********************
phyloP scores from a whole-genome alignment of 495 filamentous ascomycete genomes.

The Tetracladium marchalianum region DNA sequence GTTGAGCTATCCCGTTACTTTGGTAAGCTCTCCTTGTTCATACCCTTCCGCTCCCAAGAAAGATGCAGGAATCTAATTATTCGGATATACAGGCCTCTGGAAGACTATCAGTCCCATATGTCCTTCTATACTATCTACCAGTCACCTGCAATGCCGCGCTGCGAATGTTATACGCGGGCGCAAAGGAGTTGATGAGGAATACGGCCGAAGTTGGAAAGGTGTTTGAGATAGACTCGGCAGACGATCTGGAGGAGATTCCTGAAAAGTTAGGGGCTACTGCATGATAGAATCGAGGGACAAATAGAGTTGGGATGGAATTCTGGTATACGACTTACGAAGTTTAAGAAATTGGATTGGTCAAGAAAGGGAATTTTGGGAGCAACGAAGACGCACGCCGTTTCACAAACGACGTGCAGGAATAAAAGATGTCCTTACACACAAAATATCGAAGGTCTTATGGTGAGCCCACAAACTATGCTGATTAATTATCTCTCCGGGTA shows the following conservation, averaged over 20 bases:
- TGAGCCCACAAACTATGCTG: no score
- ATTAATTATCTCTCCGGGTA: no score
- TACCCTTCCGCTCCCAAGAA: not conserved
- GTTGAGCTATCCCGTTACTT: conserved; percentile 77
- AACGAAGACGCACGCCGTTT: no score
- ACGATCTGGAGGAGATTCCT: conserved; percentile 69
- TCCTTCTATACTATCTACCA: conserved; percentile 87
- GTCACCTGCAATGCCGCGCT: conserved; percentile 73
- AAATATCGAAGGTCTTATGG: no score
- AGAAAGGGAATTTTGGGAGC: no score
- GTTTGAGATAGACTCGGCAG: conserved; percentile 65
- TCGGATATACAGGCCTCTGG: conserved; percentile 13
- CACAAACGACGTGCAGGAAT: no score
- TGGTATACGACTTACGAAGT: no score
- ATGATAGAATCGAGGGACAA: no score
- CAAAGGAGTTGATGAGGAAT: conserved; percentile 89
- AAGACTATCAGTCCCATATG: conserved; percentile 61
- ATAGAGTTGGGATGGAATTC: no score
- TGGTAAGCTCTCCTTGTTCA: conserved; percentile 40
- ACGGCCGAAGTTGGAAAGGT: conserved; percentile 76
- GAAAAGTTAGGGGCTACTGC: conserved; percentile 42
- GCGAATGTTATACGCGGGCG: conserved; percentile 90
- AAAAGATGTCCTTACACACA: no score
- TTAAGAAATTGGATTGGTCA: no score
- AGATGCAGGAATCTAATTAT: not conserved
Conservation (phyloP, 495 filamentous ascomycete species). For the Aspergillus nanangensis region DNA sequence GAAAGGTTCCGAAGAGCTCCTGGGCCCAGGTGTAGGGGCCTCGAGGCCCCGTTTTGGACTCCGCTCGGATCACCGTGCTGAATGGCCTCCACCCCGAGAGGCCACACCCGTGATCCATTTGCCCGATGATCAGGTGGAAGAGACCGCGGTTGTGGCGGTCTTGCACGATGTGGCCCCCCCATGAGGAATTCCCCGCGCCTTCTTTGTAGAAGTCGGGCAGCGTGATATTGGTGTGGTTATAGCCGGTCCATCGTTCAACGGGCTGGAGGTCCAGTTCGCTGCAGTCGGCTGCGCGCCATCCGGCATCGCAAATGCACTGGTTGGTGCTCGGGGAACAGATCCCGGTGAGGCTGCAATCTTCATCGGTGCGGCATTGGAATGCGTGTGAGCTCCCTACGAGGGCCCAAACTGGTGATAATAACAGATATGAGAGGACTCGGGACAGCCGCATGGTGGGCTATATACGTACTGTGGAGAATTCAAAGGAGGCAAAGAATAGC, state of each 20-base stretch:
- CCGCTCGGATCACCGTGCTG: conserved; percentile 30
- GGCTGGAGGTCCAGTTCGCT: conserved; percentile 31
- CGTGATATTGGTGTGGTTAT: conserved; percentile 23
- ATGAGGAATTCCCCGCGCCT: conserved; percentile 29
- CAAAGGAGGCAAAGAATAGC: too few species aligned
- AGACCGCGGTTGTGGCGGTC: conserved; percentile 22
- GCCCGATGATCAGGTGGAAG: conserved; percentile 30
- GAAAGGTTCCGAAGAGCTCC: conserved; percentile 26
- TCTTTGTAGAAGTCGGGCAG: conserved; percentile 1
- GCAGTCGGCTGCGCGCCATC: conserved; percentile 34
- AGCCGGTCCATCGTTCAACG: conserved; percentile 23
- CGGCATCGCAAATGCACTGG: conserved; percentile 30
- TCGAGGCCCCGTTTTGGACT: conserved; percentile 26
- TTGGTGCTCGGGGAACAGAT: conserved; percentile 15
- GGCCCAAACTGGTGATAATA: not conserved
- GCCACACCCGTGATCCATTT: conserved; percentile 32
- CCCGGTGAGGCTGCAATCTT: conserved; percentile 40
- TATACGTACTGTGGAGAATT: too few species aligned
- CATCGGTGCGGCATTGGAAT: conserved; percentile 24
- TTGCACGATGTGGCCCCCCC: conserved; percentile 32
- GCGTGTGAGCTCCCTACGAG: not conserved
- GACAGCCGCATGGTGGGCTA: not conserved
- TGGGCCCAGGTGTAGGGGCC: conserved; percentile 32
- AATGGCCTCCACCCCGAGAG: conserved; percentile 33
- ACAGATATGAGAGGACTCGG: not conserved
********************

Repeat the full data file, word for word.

phyloP scores from a whole-genome alignment of 495 filamentous ascomycete genomes.

The Tetracladium marchalianum region DNA sequence GTTGAGCTATCCCGTTACTTTGGTAAGCTCTCCTTGTTCATACCCTTCCGCTCCCAAGAAAGATGCAGGAATCTAATTATTCGGATATACAGGCCTCTGGAAGACTATCAGTCCCATATGTCCTTCTATACTATCTACCAGTCACCTGCAATGCCGCGCTGCGAATGTTATACGCGGGCGCAAAGGAGTTGATGAGGAATACGGCCGAAGTTGGAAAGGTGTTTGAGATAGACTCGGCAGACGATCTGGAGGAGATTCCTGAAAAGTTAGGGGCTACTGCATGATAGAATCGAGGGACAAATAGAGTTGGGATGGAATTCTGGTATACGACTTACGAAGTTTAAGAAATTGGATTGGTCAAGAAAGGGAATTTTGGGAGCAACGAAGACGCACGCCGTTTCACAAACGACGTGCAGGAATAAAAGATGTCCTTACACACAAAATATCGAAGGTCTTATGGTGAGCCCACAAACTATGCTGATTAATTATCTCTCCGGGTA shows the following conservation, averaged over 20 bases:
- TGAGCCCACAAACTATGCTG: no score
- ATTAATTATCTCTCCGGGTA: no score
- TACCCTTCCGCTCCCAAGAA: not conserved
- GTTGAGCTATCCCGTTACTT: conserved; percentile 77
- AACGAAGACGCACGCCGTTT: no score
- ACGATCTGGAGGAGATTCCT: conserved; percentile 69
- TCCTTCTATACTATCTACCA: conserved; percentile 87
- GTCACCTGCAATGCCGCGCT: conserved; percentile 73
- AAATATCGAAGGTCTTATGG: no score
- AGAAAGGGAATTTTGGGAGC: no score
- GTTTGAGATAGACTCGGCAG: conserved; percentile 65
- TCGGATATACAGGCCTCTGG: conserved; percentile 13
- CACAAACGACGTGCAGGAAT: no score
- TGGTATACGACTTACGAAGT: no score
- ATGATAGAATCGAGGGACAA: no score
- CAAAGGAGTTGATGAGGAAT: conserved; percentile 89
- AAGACTATCAGTCCCATATG: conserved; percentile 61
- ATAGAGTTGGGATGGAATTC: no score
- TGGTAAGCTCTCCTTGTTCA: conserved; percentile 40
- ACGGCCGAAGTTGGAAAGGT: conserved; percentile 76
- GAAAAGTTAGGGGCTACTGC: conserved; percentile 42
- GCGAATGTTATACGCGGGCG: conserved; percentile 90
- AAAAGATGTCCTTACACACA: no score
- TTAAGAAATTGGATTGGTCA: no score
- AGATGCAGGAATCTAATTAT: not conserved
Conservation (phyloP, 495 filamentous ascomycete species). For the Aspergillus nanangensis region DNA sequence GAAAGGTTCCGAAGAGCTCCTGGGCCCAGGTGTAGGGGCCTCGAGGCCCCGTTTTGGACTCCGCTCGGATCACCGTGCTGAATGGCCTCCACCCCGAGAGGCCACACCCGTGATCCATTTGCCCGATGATCAGGTGGAAGAGACCGCGGTTGTGGCGGTCTTGCACGATGTGGCCCCCCCATGAGGAATTCCCCGCGCCTTCTTTGTAGAAGTCGGGCAGCGTGATATTGGTGTGGTTATAGCCGGTCCATCGTTCAACGGGCTGGAGGTCCAGTTCGCTGCAGTCGGCTGCGCGCCATCCGGCATCGCAAATGCACTGGTTGGTGCTCGGGGAACAGATCCCGGTGAGGCTGCAATCTTCATCGGTGCGGCATTGGAATGCGTGTGAGCTCCCTACGAGGGCCCAAACTGGTGATAATAACAGATATGAGAGGACTCGGGACAGCCGCATGGTGGGCTATATACGTACTGTGGAGAATTCAAAGGAGGCAAAGAATAGC, state of each 20-base stretch:
- CCGCTCGGATCACCGTGCTG: conserved; percentile 30
- GGCTGGAGGTCCAGTTCGCT: conserved; percentile 31
- CGTGATATTGGTGTGGTTAT: conserved; percentile 23
- ATGAGGAATTCCCCGCGCCT: conserved; percentile 29
- CAAAGGAGGCAAAGAATAGC: too few species aligned
- AGACCGCGGTTGTGGCGGTC: conserved; percentile 22
- GCCCGATGATCAGGTGGAAG: conserved; percentile 30
- GAAAGGTTCCGAAGAGCTCC: conserved; percentile 26
- TCTTTGTAGAAGTCGGGCAG: conserved; percentile 1
- GCAGTCGGCTGCGCGCCATC: conserved; percentile 34
- AGCCGGTCCATCGTTCAACG: conserved; percentile 23
- CGGCATCGCAAATGCACTGG: conserved; percentile 30
- TCGAGGCCCCGTTTTGGACT: conserved; percentile 26
- TTGGTGCTCGGGGAACAGAT: conserved; percentile 15
- GGCCCAAACTGGTGATAATA: not conserved
- GCCACACCCGTGATCCATTT: conserved; percentile 32
- CCCGGTGAGGCTGCAATCTT: conserved; percentile 40
- TATACGTACTGTGGAGAATT: too few species aligned
- CATCGGTGCGGCATTGGAAT: conserved; percentile 24
- TTGCACGATGTGGCCCCCCC: conserved; percentile 32
- GCGTGTGAGCTCCCTACGAG: not conserved
- GACAGCCGCATGGTGGGCTA: not conserved
- TGGGCCCAGGTGTAGGGGCC: conserved; percentile 32
- AATGGCCTCCACCCCGAGAG: conserved; percentile 33
- ACAGATATGAGAGGACTCGG: not conserved